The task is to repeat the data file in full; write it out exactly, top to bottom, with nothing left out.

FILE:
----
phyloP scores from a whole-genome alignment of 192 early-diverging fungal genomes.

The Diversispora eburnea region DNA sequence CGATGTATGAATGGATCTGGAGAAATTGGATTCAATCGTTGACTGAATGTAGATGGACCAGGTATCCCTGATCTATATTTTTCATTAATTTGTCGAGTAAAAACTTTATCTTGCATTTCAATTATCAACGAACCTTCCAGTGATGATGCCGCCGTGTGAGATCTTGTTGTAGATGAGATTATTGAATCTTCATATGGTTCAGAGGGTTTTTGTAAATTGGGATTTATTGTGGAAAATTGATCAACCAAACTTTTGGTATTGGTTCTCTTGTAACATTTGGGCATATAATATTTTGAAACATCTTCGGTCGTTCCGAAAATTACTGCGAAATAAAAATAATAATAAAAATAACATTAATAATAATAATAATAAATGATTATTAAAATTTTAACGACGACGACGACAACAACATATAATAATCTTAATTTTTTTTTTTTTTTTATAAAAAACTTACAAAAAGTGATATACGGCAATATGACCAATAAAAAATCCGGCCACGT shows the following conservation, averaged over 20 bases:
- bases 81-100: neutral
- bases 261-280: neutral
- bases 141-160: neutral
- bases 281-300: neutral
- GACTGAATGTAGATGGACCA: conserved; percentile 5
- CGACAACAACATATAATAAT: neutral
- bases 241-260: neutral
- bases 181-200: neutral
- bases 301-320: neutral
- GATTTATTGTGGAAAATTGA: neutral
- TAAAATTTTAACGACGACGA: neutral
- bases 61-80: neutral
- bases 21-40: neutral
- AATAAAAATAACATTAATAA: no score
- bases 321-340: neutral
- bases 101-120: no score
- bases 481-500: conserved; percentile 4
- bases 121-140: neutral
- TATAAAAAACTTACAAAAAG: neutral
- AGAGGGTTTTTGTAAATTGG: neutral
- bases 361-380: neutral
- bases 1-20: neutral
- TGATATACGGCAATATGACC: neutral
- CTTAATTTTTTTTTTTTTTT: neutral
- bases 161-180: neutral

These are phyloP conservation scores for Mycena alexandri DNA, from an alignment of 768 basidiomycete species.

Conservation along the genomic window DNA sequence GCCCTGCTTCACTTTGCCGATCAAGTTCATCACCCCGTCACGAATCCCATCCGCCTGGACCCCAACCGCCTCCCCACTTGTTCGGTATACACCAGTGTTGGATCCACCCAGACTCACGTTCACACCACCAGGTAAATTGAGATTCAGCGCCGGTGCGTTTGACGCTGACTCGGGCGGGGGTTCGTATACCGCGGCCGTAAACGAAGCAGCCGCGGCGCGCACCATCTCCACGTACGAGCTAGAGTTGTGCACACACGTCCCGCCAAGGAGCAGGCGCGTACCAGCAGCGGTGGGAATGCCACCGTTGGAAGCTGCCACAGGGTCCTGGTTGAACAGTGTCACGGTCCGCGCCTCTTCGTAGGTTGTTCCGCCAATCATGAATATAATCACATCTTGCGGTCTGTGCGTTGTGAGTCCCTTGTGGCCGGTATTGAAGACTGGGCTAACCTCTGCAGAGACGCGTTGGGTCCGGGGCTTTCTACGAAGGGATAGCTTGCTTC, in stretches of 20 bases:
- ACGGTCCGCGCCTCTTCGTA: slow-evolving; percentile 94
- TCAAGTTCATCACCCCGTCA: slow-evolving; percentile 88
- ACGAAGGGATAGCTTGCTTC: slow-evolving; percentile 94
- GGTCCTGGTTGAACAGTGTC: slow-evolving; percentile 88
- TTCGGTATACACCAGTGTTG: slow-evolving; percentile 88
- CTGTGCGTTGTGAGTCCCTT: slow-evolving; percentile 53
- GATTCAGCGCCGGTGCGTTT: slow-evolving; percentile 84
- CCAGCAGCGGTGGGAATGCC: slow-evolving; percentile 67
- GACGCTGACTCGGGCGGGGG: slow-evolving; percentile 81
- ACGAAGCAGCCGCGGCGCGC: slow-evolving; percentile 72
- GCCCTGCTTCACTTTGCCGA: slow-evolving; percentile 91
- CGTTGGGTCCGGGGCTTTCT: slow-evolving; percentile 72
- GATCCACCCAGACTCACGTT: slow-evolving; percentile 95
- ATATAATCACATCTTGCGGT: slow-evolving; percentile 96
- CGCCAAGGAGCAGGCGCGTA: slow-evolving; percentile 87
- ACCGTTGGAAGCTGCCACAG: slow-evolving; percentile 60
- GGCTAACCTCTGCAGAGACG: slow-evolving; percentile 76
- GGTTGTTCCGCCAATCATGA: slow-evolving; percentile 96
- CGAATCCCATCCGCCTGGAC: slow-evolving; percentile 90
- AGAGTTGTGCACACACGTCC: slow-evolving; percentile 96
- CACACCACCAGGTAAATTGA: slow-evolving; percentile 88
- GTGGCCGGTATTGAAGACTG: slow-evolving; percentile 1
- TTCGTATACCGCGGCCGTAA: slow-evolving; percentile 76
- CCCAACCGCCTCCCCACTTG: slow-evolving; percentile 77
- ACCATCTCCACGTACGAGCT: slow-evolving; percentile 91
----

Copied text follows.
phyloP scores from a whole-genome alignment of 192 early-diverging fungal genomes.

The Diversispora eburnea region DNA sequence CGATGTATGAATGGATCTGGAGAAATTGGATTCAATCGTTGACTGAATGTAGATGGACCAGGTATCCCTGATCTATATTTTTCATTAATTTGTCGAGTAAAAACTTTATCTTGCATTTCAATTATCAACGAACCTTCCAGTGATGATGCCGCCGTGTGAGATCTTGTTGTAGATGAGATTATTGAATCTTCATATGGTTCAGAGGGTTTTTGTAAATTGGGATTTATTGTGGAAAATTGATCAACCAAACTTTTGGTATTGGTTCTCTTGTAACATTTGGGCATATAATATTTTGAAACATCTTCGGTCGTTCCGAAAATTACTGCGAAATAAAAATAATAATAAAAATAACATTAATAATAATAATAATAAATGATTATTAAAATTTTAACGACGACGACGACAACAACATATAATAATCTTAATTTTTTTTTTTTTTTTATAAAAAACTTACAAAAAGTGATATACGGCAATATGACCAATAAAAAATCCGGCCACGT shows the following conservation, averaged over 20 bases:
- bases 81-100: neutral
- bases 261-280: neutral
- bases 141-160: neutral
- bases 281-300: neutral
- GACTGAATGTAGATGGACCA: conserved; percentile 5
- CGACAACAACATATAATAAT: neutral
- bases 241-260: neutral
- bases 181-200: neutral
- bases 301-320: neutral
- GATTTATTGTGGAAAATTGA: neutral
- TAAAATTTTAACGACGACGA: neutral
- bases 61-80: neutral
- bases 21-40: neutral
- AATAAAAATAACATTAATAA: no score
- bases 321-340: neutral
- bases 101-120: no score
- bases 481-500: conserved; percentile 4
- bases 121-140: neutral
- TATAAAAAACTTACAAAAAG: neutral
- AGAGGGTTTTTGTAAATTGG: neutral
- bases 361-380: neutral
- bases 1-20: neutral
- TGATATACGGCAATATGACC: neutral
- CTTAATTTTTTTTTTTTTTT: neutral
- bases 161-180: neutral

These are phyloP conservation scores for Mycena alexandri DNA, from an alignment of 768 basidiomycete species.

Conservation along the genomic window DNA sequence GCCCTGCTTCACTTTGCCGATCAAGTTCATCACCCCGTCACGAATCCCATCCGCCTGGACCCCAACCGCCTCCCCACTTGTTCGGTATACACCAGTGTTGGATCCACCCAGACTCACGTTCACACCACCAGGTAAATTGAGATTCAGCGCCGGTGCGTTTGACGCTGACTCGGGCGGGGGTTCGTATACCGCGGCCGTAAACGAAGCAGCCGCGGCGCGCACCATCTCCACGTACGAGCTAGAGTTGTGCACACACGTCCCGCCAAGGAGCAGGCGCGTACCAGCAGCGGTGGGAATGCCACCGTTGGAAGCTGCCACAGGGTCCTGGTTGAACAGTGTCACGGTCCGCGCCTCTTCGTAGGTTGTTCCGCCAATCATGAATATAATCACATCTTGCGGTCTGTGCGTTGTGAGTCCCTTGTGGCCGGTATTGAAGACTGGGCTAACCTCTGCAGAGACGCGTTGGGTCCGGGGCTTTCTACGAAGGGATAGCTTGCTTC, in stretches of 20 bases:
- ACGGTCCGCGCCTCTTCGTA: slow-evolving; percentile 94
- TCAAGTTCATCACCCCGTCA: slow-evolving; percentile 88
- ACGAAGGGATAGCTTGCTTC: slow-evolving; percentile 94
- GGTCCTGGTTGAACAGTGTC: slow-evolving; percentile 88
- TTCGGTATACACCAGTGTTG: slow-evolving; percentile 88
- CTGTGCGTTGTGAGTCCCTT: slow-evolving; percentile 53
- GATTCAGCGCCGGTGCGTTT: slow-evolving; percentile 84
- CCAGCAGCGGTGGGAATGCC: slow-evolving; percentile 67
- GACGCTGACTCGGGCGGGGG: slow-evolving; percentile 81
- ACGAAGCAGCCGCGGCGCGC: slow-evolving; percentile 72
- GCCCTGCTTCACTTTGCCGA: slow-evolving; percentile 91
- CGTTGGGTCCGGGGCTTTCT: slow-evolving; percentile 72
- GATCCACCCAGACTCACGTT: slow-evolving; percentile 95
- ATATAATCACATCTTGCGGT: slow-evolving; percentile 96
- CGCCAAGGAGCAGGCGCGTA: slow-evolving; percentile 87
- ACCGTTGGAAGCTGCCACAG: slow-evolving; percentile 60
- GGCTAACCTCTGCAGAGACG: slow-evolving; percentile 76
- GGTTGTTCCGCCAATCATGA: slow-evolving; percentile 96
- CGAATCCCATCCGCCTGGAC: slow-evolving; percentile 90
- AGAGTTGTGCACACACGTCC: slow-evolving; percentile 96
- CACACCACCAGGTAAATTGA: slow-evolving; percentile 88
- GTGGCCGGTATTGAAGACTG: slow-evolving; percentile 1
- TTCGTATACCGCGGCCGTAA: slow-evolving; percentile 76
- CCCAACCGCCTCCCCACTTG: slow-evolving; percentile 77
- ACCATCTCCACGTACGAGCT: slow-evolving; percentile 91